The Outer Banks Garden
By Kip Tabb –
I spent the morning thanking Mother Nature for the blessing of spring and cursing the weeds that infest my garden. I suppose I should take it all in stride, accept that the same forces that turn my garden lush and fruitful are the same forces that the weeds seek in their quest for life.
I’m just not that understanding though. I rejoice when I pull a weed from the soil, trailing 18” of root and hundreds of rhizomes.
But the real joy in a garden is in witnessing an inevitable cycle of life.
This was a remarkably hard winter on the Outer Banks, and spring seemed to take its good old time in getting here. Even the fruit trees and flowers appeared to wait in anticipation for the final winter storm to pass and after a number of years of planting a backyard garden, it does seem as though everything is a good one or two weeks behind schedule.
Things are catching up.
The sugar snaps are coming along nicely, promising a sweet snack right from the garden to the belly by Labor Day. The carrots managed to overwinter surprisingly well and it’s as though they have decided to go from barely living crowns of green to ready to harvest in a week. The garlic shrugged winter’s misery off in a way that seemed to suggest it was saying, “Is that all you’ve got?”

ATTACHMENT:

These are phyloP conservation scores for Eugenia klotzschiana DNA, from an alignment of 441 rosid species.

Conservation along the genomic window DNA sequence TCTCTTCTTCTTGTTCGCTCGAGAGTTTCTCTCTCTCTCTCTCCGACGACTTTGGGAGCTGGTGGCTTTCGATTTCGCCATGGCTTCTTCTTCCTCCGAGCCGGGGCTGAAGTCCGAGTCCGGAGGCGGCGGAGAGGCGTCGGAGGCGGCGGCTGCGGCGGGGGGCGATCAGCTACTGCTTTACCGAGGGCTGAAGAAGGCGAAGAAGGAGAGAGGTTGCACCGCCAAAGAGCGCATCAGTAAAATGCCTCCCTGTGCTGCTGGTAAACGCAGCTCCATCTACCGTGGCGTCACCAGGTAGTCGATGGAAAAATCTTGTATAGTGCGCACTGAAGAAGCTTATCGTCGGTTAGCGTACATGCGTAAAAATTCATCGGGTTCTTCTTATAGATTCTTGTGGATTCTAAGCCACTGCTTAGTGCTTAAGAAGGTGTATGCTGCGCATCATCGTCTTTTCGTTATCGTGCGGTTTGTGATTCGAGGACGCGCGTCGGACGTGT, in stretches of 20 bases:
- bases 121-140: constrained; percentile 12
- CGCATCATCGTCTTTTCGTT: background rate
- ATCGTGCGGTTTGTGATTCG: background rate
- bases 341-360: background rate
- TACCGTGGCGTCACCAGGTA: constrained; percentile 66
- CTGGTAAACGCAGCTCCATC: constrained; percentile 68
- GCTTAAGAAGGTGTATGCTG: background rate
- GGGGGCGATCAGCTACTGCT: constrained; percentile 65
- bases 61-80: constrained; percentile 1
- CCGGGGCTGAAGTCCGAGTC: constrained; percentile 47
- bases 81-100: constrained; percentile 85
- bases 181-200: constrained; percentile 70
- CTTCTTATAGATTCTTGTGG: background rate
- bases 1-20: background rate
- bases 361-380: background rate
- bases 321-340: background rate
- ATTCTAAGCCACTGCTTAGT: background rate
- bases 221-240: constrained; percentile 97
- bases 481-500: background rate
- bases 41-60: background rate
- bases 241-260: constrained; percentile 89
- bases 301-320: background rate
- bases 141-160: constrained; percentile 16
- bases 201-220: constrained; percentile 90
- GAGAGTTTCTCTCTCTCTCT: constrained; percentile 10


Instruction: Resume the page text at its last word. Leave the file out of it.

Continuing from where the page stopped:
The garden looks fallow and empty right now, except for those splotches of green where seedlings have painted the ground in the most intense green imaginable, or plants that have learned to live through winter’s fury still thrive. That will change soon. The beans I planted are showing the first signs of sprouting; by the end this month the tomatoes and peppers will be in the ground, and then I’ll see what else I feel like planting.
It is a simple joy, working in the garden. Not easy by any means, at least not the way I garden, but a simple way to observe and accept the ways of nature.
Spring in every culture is a time of renewal of hope; a time when the dull colors of winter become vibrant and intense. And so it is again this year. Even if there are one or two weather setbacks a summer comes on, there is no longer any doubt that spring is once again a part of our lives.